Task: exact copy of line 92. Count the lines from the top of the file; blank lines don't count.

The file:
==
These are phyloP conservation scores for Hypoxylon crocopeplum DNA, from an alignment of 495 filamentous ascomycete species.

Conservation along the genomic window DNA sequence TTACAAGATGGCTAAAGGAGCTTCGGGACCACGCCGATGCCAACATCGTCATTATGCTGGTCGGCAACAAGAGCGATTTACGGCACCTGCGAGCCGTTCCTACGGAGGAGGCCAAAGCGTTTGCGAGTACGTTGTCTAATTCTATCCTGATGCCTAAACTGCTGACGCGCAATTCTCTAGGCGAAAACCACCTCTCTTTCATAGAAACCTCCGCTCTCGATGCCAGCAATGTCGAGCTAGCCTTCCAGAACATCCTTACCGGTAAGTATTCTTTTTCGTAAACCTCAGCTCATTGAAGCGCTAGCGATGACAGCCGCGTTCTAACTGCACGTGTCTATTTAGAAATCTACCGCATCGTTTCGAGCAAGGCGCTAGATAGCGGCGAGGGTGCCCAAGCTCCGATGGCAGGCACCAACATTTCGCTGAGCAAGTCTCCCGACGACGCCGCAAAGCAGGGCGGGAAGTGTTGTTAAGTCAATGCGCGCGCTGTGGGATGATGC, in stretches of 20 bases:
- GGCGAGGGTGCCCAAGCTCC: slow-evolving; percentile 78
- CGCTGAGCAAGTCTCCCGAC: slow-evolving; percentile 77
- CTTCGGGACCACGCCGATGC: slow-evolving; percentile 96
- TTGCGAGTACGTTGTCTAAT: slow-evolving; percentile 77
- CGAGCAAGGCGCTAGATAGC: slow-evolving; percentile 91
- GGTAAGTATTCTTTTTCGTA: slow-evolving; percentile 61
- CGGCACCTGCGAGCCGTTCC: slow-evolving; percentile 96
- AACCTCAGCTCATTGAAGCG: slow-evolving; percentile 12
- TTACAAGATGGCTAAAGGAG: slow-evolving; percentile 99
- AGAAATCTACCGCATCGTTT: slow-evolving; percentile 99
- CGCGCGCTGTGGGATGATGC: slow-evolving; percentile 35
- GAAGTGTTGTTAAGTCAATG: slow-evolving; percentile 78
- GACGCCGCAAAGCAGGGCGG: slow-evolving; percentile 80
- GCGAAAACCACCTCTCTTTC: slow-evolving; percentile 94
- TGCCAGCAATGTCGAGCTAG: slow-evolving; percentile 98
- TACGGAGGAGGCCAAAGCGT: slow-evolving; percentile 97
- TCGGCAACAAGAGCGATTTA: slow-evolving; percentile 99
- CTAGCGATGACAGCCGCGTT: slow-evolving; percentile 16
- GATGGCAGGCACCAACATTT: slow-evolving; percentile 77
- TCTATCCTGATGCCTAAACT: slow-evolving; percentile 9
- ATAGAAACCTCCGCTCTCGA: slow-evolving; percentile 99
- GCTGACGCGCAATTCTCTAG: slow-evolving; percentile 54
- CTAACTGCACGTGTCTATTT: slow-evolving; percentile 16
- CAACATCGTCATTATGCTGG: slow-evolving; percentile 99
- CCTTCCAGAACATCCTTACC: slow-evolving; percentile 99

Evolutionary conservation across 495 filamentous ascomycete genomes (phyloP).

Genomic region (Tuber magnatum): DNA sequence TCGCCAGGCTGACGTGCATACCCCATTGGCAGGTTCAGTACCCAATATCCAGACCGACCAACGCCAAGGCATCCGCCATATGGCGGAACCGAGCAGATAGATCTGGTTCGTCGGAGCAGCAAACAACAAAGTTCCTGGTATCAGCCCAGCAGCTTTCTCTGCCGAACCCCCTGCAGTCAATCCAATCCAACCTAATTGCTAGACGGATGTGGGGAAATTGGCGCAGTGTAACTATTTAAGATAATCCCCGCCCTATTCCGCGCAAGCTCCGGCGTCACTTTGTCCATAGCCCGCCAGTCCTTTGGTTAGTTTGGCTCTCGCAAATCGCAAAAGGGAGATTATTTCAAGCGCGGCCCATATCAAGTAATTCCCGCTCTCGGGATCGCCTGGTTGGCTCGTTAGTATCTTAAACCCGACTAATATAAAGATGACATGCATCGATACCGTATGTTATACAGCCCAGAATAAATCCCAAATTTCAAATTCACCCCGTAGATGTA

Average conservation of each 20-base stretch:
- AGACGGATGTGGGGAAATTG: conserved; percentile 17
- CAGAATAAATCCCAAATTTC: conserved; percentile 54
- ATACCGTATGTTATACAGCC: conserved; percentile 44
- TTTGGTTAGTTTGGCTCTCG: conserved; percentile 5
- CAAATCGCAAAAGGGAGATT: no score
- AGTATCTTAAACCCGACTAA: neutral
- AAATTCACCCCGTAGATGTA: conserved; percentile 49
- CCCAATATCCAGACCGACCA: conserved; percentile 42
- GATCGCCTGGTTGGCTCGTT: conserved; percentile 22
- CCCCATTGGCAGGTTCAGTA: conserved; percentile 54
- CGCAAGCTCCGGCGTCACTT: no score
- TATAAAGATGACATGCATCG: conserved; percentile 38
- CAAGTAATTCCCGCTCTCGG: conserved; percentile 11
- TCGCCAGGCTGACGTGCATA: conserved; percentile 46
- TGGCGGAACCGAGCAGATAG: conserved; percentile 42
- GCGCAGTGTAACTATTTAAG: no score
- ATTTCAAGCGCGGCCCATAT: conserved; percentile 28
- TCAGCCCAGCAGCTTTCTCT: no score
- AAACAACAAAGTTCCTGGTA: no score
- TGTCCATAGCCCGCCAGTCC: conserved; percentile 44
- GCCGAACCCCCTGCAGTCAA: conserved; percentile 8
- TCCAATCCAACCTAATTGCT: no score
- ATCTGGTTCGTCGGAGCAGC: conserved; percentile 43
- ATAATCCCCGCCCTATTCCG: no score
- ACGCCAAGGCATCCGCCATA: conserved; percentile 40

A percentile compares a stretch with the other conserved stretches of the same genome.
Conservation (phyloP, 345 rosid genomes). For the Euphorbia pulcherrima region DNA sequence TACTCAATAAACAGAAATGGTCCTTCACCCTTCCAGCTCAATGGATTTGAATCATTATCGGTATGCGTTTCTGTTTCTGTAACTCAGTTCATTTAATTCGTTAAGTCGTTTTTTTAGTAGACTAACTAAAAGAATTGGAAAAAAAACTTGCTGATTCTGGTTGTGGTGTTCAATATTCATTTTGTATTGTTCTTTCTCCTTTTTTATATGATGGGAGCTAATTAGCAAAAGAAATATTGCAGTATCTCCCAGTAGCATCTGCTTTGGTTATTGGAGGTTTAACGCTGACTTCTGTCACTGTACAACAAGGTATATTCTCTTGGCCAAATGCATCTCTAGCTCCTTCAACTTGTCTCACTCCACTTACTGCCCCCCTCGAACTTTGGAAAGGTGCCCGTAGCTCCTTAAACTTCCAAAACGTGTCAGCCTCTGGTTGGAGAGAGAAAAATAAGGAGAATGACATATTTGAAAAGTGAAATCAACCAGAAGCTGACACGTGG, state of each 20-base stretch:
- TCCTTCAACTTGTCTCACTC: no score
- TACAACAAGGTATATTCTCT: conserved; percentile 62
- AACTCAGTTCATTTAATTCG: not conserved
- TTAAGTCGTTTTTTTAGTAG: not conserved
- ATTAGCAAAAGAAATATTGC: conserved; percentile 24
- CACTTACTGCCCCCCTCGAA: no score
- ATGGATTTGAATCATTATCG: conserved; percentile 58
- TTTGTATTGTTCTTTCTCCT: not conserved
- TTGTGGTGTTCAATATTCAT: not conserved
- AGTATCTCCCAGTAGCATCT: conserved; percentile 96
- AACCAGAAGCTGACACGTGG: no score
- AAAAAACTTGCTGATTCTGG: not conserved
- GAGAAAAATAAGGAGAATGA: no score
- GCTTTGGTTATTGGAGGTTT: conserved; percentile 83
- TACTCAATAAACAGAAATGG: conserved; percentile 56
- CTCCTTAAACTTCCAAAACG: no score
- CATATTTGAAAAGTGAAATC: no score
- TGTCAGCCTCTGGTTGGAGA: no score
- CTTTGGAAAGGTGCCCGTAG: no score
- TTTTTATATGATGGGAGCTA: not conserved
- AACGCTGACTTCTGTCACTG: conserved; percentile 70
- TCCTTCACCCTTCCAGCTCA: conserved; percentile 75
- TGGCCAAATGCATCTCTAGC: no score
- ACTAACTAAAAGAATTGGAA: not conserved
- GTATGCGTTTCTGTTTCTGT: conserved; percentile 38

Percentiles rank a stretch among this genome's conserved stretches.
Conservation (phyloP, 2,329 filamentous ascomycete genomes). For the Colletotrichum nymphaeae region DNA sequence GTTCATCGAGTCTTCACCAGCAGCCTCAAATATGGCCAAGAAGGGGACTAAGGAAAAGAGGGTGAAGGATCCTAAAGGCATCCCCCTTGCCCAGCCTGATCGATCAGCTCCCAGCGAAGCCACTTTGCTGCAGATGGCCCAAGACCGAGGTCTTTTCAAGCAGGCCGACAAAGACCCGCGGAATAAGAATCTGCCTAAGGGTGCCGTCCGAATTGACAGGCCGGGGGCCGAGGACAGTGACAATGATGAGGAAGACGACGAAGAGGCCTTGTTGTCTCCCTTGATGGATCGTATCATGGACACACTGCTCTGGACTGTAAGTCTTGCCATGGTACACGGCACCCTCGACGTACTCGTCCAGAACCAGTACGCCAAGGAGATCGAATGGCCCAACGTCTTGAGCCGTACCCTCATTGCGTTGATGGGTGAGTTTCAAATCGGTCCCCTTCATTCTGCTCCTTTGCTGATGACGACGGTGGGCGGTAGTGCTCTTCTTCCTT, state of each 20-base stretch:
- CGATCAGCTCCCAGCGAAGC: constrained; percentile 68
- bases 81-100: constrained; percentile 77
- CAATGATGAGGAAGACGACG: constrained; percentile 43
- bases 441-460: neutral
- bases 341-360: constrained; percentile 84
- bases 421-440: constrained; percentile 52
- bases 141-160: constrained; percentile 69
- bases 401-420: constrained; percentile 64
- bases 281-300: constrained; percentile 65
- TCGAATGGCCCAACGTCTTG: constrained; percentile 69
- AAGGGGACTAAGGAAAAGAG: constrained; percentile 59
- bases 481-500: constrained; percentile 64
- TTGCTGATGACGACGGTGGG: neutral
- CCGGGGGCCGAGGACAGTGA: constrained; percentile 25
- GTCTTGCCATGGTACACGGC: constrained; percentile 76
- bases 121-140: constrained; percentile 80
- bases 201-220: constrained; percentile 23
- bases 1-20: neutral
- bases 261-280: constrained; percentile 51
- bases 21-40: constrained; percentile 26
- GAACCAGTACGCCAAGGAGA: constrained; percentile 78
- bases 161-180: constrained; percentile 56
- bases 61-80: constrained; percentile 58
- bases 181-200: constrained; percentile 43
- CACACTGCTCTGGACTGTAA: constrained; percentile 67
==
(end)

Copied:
- bases 401-420: constrained; percentile 64